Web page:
I did the rig myself as Olin Stephens stated that all standing rigging was to be 1 x 19 wire spliced with large eyes to loop over the masts. No one wanted to do it…. They said it couldn't be done… Well my daughters and I learned how and we did it! I will put the rig on this weekend. Everything is pretty much the same. I did have to have the cap rail remade as it had lost too much wood. I also had to get new hatches as they had been kept together with some 5200. But one would not be able to tell the difference!

I sent an email of your site and her picture to all the many shipwrights who have worked on her and I was told that it was eery for them she looked like a ghost from the past as she is identical.

I contacted Koehler Kraft boat yard and they said you may use any of their photos. They are a wooden boat yard and have done a marvelous job working with me. This is indeed a special boat. I have a rough draft of the autobiography of R S Kellogg and two articles from 1934 and 1935 all discuss Roon II and the making of her. Apparently the Kelloggs went to Olin with 20 type written pages of what they wanted in a cruising boat. He told them he had not really done this type of thing but he worked with them. In other books Rod states that Roon II was a great indication that they could give the owner what they wanted and still provide a fast and stable boat. Her lines are gorgeous!

I can't wait to sail her. R. S Kelloggs unpublished autobiography stated that they took her to Cuba from New York every year. Funny when I first went into the boat I said "this is a woman's boat!" it all made sense inside and in the autobiography Kellogg states that his wife Janet stayed at the yard and made sure that Kretzer himself followed the plans for the inside as she designed it and Olin worked with her. I am so very excited!

Sincerely,
Owner of Roon II (Olin did see the boat in its horrible condition and he remembered her… Alas I wish he could have seen her now)."

Thanks for contacting us.

Here's an image prior to her restoration.


You can access a slide show which shows her transformation by clicking here. I look forward to seeing some sailing shots in the near future.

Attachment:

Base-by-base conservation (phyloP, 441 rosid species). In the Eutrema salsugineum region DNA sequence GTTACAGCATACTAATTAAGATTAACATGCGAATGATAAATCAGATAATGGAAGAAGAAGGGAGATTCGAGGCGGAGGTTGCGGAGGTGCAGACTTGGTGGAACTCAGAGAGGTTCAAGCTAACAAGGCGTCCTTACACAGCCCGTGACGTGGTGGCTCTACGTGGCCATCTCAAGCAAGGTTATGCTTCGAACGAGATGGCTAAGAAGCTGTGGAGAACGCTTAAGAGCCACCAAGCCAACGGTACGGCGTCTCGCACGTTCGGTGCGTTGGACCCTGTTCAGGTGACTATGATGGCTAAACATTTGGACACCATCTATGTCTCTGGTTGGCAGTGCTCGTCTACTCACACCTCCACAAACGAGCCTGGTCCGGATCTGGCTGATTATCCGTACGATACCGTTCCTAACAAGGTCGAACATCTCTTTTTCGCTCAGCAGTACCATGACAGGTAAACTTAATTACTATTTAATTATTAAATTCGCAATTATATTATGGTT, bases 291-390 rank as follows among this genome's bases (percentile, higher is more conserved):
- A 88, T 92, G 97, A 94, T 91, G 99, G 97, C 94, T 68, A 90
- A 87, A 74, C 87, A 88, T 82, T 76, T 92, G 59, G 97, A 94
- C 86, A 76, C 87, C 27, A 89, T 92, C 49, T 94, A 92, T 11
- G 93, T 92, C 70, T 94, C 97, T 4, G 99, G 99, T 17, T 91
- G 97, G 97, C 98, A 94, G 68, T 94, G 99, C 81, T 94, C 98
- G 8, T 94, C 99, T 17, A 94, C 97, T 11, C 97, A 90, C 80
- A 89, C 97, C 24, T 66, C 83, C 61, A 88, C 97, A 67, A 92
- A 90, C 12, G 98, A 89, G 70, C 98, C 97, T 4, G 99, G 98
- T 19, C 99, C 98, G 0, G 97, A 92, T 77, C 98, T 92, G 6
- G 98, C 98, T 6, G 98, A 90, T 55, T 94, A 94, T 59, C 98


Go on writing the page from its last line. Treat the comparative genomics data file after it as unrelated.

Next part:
Design 1366 - Cyane


How's this for a great sailing photograph? Nice looking boat. The boat was built by Jakobson of Oyster Bay, Long Island and launched in 1959. She was designed for Henry B. duPont. The design program included a two-model tank test program at the Stevens Institute of New Jersey.

The boat is constructed of aluminum.

Here are the plans.


Here are a couple of articles about the boat. Double click for zoom.


Principal Dimensions
LOA 46'-2"
LWL 32'-0"
Beam 10'-10"
Draft 6'-6"
Displacement 25,376 lbs
Ballast 9,500 lbs (outside) 500 lbs (inside)
Sail Area 957 sq ft

Thursday, April 7, 2011

Design 2253 - Tartan 37


The Tartan 37 was introduced in 1976 and was produced until 1989. They were well built boats that came at a reasonable price tag and offered modern styling and good performance and was offered in three different keel configurations: deep, shoal "Scheel keel", and centerboard.

Consider this for a moment: If we compare the Tartan 37 to Finisterre (the mother of all famous centerboard boats) the T37 is 15" shorter overall, has 6" more beam, is 3,000 lbs lighter and carries 1,200 lbs more ballast. She has less sail area than Finisterre (not if we discount the mizzen on Finisterre) but it is a much higher aspect ratio (and thus more efficient) rig.

She is a great performing boat and still represents a good value on the used boat market. Approximately 450 T37s were built during the production run.


Here are the plans for the centerboard version.


Principal Dimensions
LOA 37'-3"
LWL 29'-5"
Beam 11'-9"
Draft 6'-7" (deep draft keel) 4'-7" (shoal Scheel keel)
Draft Centerboard Model 4'-2" (board up) 7'-9" (board down)
Displacement 15,500 lbs
Ballast 7,500 lbs
Sail Area 625 sq ft

Design 1833 - Hilaria


A couple of weeks ago we posted an article about Hilaria, design #1014. This Hilaria is for the same owner, built 12 years later. Both boats are similar in appearance, layout and are built by the same shipyard: Abeking & Rasmussen of Germany. It's interesting that she is slightly smaller than his previous boat.

Where the first Hilaria was built of wood, this new Hilaria is constructed of aluminum. She was launched in 1966. A sistership was built in 1981.


Here are the plans.


Principal Dimensions
LOA 52'-10"
LWL 38'-6"
Beam 13'-6"
Draft 5'-10"
Displacement 45,945 lbs
Ballast 20,000 lbs
Sail Area 1,365 sq ft